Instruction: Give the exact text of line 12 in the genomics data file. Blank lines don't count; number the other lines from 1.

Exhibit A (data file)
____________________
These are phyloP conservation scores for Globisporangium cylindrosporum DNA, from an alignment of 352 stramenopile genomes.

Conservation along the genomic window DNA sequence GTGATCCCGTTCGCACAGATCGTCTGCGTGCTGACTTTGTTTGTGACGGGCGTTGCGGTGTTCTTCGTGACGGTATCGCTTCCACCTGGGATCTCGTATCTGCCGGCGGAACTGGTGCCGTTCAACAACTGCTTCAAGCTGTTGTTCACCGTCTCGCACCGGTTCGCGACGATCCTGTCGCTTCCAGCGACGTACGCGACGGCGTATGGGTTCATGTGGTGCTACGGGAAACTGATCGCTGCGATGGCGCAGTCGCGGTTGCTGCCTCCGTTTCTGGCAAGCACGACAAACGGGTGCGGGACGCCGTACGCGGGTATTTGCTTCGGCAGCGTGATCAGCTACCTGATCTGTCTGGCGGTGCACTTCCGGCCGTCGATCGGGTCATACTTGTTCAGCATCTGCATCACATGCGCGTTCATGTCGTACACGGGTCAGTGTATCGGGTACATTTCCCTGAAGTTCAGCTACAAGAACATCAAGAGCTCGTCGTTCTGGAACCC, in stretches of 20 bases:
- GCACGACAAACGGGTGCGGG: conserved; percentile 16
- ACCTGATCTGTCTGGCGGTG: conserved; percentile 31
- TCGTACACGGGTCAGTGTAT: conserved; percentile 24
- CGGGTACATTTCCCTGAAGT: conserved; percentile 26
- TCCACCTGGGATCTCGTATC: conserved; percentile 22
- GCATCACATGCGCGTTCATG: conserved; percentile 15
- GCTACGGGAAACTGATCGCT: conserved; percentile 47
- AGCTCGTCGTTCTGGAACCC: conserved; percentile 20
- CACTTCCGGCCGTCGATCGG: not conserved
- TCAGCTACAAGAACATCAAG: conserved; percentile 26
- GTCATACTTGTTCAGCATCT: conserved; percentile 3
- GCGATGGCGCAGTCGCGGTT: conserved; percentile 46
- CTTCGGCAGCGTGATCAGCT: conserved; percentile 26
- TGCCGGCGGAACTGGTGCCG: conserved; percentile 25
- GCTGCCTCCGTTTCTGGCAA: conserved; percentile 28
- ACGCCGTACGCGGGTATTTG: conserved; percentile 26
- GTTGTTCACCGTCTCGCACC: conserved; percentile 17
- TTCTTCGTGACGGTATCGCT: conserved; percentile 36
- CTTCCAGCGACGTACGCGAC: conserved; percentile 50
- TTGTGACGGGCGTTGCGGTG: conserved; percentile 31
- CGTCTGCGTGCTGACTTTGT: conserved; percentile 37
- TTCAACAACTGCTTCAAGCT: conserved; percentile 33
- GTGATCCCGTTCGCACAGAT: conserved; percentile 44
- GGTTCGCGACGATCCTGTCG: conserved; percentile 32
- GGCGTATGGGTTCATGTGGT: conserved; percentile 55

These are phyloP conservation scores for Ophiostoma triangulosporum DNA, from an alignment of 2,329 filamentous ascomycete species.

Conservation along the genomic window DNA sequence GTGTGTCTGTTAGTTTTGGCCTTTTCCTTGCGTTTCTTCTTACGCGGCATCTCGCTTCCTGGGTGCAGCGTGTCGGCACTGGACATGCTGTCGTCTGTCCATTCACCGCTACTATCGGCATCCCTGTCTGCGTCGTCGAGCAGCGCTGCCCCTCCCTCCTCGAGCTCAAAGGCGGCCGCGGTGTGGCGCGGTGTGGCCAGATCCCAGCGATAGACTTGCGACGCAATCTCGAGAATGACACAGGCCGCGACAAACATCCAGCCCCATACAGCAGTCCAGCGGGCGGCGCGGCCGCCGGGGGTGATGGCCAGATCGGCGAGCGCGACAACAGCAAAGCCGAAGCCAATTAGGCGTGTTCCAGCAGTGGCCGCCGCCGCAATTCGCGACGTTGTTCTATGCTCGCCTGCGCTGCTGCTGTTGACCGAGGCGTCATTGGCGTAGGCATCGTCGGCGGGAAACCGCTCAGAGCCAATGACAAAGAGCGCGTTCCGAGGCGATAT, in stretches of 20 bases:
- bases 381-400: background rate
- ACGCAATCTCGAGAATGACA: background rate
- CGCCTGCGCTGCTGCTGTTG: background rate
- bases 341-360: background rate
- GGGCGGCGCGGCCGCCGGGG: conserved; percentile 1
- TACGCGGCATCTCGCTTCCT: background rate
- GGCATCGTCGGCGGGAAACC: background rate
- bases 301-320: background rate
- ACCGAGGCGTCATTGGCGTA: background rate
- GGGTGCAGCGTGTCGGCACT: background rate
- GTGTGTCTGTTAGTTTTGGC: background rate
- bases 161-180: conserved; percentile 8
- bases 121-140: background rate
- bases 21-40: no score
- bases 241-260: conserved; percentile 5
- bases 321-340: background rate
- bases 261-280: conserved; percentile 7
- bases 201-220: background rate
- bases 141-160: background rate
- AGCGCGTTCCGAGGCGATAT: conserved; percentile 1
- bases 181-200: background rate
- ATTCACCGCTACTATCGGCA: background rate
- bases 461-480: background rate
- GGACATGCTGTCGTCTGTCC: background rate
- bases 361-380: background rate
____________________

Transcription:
- TCAGCTACAAGAACATCAAG: conserved; percentile 26